Focus the Nation: The Unanswered Question

Last night my husband, friends and I and 3,200 others gathered at University of Portland for Focus the Nation. College students quizzed Governor Kulongoski and other elected politicians on solutions to global warming while OPB did a live radio broadcast.

My first thought: young Jesse Jenkins of the Cascade Climate Network is my current top pick for president in the 2020 election. (Who says I can’t think ahead?) His smart, impassioned opening speech was that effective, that anchored in conviction.

My main thought, though, is about the question that a student asked but did not get answered. “Where’s the sacrifice?” he called from the back after one of the politicians gave a techno-wonk response to how we would reduce our carbon emissions sharply and quickly enough to avert global disaster. The room got quiet. The panel did not volunteer to respond.

OPB’s moderator Sandra Tsing Loh rushed to fill the void by saying playfully, “Ah, sacrifice. We’ll get to that question later, if we have time.” That time did not materialize.

With our nation needing to reduce our carbon emissions 80% by 2050, new technologies cannot save the day. Even energy conservation and energy efficiency — which we should all be practicing aggressively — are not enough. We have to use radically less fossil fuels, period, which means changing how we live.

Enter the concept of sacrifice, which the nameless man with the prophetic voice understood. I have been changing my life for awhile now with small sacrifices, and I’m willing to keep going farther in that direction. The last time our nation embraced the notion of sacrifice was during World War II. Can we not muster the moral fiber that our parents and grandparents did?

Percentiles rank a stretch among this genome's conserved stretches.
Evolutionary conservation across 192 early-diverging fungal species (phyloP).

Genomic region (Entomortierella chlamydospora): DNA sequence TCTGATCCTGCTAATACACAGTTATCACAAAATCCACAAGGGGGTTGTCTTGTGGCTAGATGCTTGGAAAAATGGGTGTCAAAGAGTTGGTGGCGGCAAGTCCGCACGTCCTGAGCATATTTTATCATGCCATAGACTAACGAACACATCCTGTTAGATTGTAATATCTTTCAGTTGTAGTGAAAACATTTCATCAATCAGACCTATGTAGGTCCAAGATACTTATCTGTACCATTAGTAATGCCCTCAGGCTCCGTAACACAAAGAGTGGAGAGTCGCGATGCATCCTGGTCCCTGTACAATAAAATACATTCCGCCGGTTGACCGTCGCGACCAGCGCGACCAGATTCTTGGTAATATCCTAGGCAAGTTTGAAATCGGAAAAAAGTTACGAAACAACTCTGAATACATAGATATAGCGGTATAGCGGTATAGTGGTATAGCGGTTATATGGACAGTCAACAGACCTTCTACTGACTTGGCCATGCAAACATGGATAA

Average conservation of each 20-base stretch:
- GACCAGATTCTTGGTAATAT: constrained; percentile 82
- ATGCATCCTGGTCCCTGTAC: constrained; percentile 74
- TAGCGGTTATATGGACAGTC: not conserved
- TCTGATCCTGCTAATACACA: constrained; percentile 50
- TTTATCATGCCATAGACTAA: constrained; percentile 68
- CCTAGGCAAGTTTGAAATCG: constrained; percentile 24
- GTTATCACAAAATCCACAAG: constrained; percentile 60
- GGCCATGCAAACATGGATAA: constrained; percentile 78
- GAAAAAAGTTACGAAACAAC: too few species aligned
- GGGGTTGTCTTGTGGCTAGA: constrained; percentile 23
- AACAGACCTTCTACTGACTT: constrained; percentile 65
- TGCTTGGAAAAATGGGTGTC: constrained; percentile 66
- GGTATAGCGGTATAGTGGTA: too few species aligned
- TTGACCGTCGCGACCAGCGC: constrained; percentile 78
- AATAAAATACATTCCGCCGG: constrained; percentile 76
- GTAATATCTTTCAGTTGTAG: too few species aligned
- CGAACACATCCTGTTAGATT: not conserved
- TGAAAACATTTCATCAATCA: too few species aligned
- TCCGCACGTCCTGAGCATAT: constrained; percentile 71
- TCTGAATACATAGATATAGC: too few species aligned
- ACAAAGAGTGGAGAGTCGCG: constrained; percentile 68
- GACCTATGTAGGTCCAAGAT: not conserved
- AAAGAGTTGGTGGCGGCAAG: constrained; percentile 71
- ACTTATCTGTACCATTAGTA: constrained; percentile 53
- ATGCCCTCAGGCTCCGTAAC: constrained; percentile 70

I’d like to hear others’ thoughts on this, both pro and con.


2 Responses to “Focus the Nation: The Unanswered Question”

  1. 1 jessejenkins February 2, 2008 at 12:07 am

    Thanks Alison for the props on the speech. It was fun, and I’m glad I had the chance to help pump up the crowd.

    I’ll be forming my campaign committee shortly! (BTW, I’ll be 36 in 2020, so I guess that’s the first year I COULD run for President).

    Check out the Cascade Climate Network’s website at For us, Focus the Nation is only the beginning!

  2. 2 Ted Wolf February 2, 2008 at 8:20 pm

    Came across your blog by chance, and I was also at UP for the Focus the Nation event. You are right, it doesn’t seem America is ready for an honest discussion about sacrifice.

    Consider this. US carbon dioxide emissions are now about 21 tons per person. Our population is expected to grow over 30% by 2040. To achieve total emissions reduction, we are going to have to accomplish emissions reductions per person MUCH deeper than, for example, Europe, where per capital emissions are already only half ours or less, and where population growth over the same time frame is expected to be modest or negligible.

    Whether we call it sacrifice, or find some other more saccharine name that is somehow more palatable to Americans, the changes will be very large. If we can build meaning around making the changes, that might hold us together! I sensed the possibility that we could do so, in the enthusiasm of the crowd at UP.

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